Sir Lanka Prime Minister Mahinda Rajapaksa's office on Tuesday said that they scrapped the deal to develop a major port terminal with India and Japan amid weeks-long protests by trade unions and opposition parties.
Sri Lanka had previously agreed to develop the strategic East Container Terminal (ECT) at the Colombo port with India and Japan. Under the deal, 49% of the terminal's shares were to be owned by India and Japan while Sri Lanka's Ports Authority would retain the majority stake. Now, the Sri Lankan government said it would instead develop the port's West Container terminal with investment from India and Japan.
The Colombo port trade unions had opposed the proposal of investors from India and Japan buying 49 per cent stake in the ETC. They had demanded the ECT to remain 100 per cent owned by the SLPA as opposed to the 51 per cent. 23 trade unions had joined hands to oppose the port deal.
The unions took the stand that the proposed deal with India's Adani Group was a sell out of the ECT. They launched industrial action urging to scrap the deal and the government to run the ECT operation as a 100 per cent government entity.
The unions mostly affiliated to the ruling Sri Lanka People's Party (SLPP) forced the government not to go ahead with the deal.
President Gotabaya Rajapaksa recently said that stopping the deal would endanger the 66 per cent of Indian transshipment cargo handled by the ECT. Therefore, in order to remain competitive, the deal was needed.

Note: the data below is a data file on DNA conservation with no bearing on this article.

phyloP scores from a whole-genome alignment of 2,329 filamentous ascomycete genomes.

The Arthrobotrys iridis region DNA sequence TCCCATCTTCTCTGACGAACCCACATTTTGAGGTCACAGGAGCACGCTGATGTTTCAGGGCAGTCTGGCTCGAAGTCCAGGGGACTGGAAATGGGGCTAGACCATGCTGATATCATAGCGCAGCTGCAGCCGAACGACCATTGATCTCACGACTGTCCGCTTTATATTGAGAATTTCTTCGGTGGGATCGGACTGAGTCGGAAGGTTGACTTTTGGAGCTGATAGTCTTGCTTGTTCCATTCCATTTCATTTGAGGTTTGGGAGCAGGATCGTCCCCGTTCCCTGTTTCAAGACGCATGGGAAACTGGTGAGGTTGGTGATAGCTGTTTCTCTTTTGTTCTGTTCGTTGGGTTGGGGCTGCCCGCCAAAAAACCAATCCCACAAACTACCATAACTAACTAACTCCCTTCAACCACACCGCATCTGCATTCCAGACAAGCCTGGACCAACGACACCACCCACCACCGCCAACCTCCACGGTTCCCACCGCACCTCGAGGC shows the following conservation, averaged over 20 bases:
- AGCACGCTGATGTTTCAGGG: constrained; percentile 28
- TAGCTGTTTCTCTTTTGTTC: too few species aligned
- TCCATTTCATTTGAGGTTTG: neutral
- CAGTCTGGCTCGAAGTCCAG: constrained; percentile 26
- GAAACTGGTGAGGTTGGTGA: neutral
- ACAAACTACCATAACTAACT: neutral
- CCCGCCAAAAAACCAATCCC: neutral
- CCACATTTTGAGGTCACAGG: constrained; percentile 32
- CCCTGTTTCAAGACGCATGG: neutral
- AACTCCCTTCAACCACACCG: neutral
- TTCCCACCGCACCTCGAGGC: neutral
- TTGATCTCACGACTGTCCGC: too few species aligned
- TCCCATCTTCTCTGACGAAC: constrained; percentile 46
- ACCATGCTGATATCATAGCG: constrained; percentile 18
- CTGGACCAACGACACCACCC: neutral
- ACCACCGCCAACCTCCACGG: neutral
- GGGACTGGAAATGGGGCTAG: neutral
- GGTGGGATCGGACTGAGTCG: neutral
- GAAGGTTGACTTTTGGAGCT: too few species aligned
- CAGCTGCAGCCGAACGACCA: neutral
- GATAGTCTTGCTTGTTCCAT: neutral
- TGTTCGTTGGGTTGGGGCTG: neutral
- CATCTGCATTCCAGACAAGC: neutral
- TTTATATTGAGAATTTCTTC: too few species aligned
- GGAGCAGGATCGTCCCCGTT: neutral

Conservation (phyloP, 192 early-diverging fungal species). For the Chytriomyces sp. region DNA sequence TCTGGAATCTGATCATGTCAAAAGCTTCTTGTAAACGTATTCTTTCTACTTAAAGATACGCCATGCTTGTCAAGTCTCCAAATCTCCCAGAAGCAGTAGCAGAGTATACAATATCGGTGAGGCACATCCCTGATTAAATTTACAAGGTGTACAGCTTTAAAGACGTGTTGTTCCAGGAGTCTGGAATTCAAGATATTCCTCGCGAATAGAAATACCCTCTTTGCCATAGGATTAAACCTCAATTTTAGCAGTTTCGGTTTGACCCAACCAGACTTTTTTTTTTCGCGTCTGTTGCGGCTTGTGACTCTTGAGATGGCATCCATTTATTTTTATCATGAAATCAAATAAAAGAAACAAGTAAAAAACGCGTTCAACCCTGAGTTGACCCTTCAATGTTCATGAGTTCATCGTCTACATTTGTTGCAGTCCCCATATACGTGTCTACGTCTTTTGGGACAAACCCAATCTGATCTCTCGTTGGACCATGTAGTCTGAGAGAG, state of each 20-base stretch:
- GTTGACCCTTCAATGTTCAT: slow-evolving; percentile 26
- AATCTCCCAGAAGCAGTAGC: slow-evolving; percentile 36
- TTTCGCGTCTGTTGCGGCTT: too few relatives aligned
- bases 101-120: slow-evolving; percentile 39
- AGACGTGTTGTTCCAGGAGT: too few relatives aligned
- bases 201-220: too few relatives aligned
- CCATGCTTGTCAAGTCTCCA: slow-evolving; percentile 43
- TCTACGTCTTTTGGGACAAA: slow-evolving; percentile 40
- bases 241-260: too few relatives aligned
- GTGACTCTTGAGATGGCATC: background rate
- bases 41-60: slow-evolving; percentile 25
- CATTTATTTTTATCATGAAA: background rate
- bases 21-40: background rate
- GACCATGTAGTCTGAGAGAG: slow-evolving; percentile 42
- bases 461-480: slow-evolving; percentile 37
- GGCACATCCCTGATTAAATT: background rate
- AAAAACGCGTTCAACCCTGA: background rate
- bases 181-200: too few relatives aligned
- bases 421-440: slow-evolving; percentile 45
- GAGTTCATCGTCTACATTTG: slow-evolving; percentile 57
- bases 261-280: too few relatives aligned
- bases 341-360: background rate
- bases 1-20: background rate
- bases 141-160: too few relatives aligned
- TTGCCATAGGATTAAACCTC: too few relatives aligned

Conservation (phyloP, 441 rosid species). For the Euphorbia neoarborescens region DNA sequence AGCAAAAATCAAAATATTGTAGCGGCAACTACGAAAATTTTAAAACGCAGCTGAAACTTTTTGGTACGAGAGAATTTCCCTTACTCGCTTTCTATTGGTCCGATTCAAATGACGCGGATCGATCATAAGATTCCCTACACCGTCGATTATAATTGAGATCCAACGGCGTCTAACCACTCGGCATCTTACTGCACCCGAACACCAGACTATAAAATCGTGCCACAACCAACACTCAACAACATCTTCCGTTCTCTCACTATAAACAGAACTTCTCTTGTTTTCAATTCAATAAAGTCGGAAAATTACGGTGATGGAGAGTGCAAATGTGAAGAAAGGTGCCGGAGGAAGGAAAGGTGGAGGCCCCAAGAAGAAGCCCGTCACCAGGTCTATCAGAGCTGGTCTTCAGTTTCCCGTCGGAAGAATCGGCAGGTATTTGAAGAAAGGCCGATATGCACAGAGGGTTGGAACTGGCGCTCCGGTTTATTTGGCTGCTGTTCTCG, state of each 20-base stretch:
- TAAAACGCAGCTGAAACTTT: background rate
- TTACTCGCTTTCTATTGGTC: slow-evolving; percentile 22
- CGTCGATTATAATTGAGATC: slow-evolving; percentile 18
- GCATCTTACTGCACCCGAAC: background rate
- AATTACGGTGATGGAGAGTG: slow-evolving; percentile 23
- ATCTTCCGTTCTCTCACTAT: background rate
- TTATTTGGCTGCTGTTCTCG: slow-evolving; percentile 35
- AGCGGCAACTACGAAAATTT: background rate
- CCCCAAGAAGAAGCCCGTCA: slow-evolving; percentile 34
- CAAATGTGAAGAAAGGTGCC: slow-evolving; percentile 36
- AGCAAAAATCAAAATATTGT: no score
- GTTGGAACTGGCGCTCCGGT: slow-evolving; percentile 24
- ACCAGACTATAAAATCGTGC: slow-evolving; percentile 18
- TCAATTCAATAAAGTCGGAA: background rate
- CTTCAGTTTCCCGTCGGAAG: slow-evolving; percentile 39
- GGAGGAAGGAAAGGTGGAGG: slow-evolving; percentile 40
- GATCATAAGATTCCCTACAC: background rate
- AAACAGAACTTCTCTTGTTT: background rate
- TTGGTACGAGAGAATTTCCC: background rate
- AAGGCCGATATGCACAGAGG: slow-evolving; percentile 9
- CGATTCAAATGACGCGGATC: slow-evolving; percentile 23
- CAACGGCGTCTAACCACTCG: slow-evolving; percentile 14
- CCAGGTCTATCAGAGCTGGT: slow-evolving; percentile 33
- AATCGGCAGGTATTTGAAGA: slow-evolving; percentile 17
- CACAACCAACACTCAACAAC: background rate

However, in recent weeks, the trade unions were able to mount public opinion against the deal and even got support from government's own politicians against it.
The Indian embassy in Colombo said India expects the timely implementation of the agreement the three countries signed in 2019.
The commitment of Government of Sri Lanka in this regard has been conveyed several times in the recent past, including at the leadership level. The Sri Lanka Cabinet also took a decision three months ago to implement the project with foreign investors, the embassy said in a response sent via WhatsApp.
Tension has been growing in Sri Lanka in recent weeks over the port deal among trade unions and opposition political parties who have demanded the government halt the plan to develop the terminal with India and Japan.
India, which considers the Indian ocean region to be its strategic backyard, has for years been worried by its rival China’s economic and political influence over neighbouring Sri Lanka.
China considers Sri Lanka to be a critical link in its massive Belt and Road global infrastructure building initiative and has provided billions of dollars in loans for Sri Lankan projects over the past decade. The projects include a seaport, airport, port-city, highways and power stations.
Critics say that the Chinese-funded projects are not financially viable and that Sri Lanka will face difficulties in repaying the loans.
In 2017, Sri Lanka leased a Chinese-built port located near busy shipping routes to a Chinese company for 99 years to recover the heavy burden of repaying the Chinese loan the island nation received to build it.
The facility is part of Beijing’s plan for a line of ports stretching from Chinese waters to the Persian Gulf. China has also agreed to provide a $989 million loan to Sri Lanka to build an expressway that will connect its tea-growing central region to the Chinese-run seaport.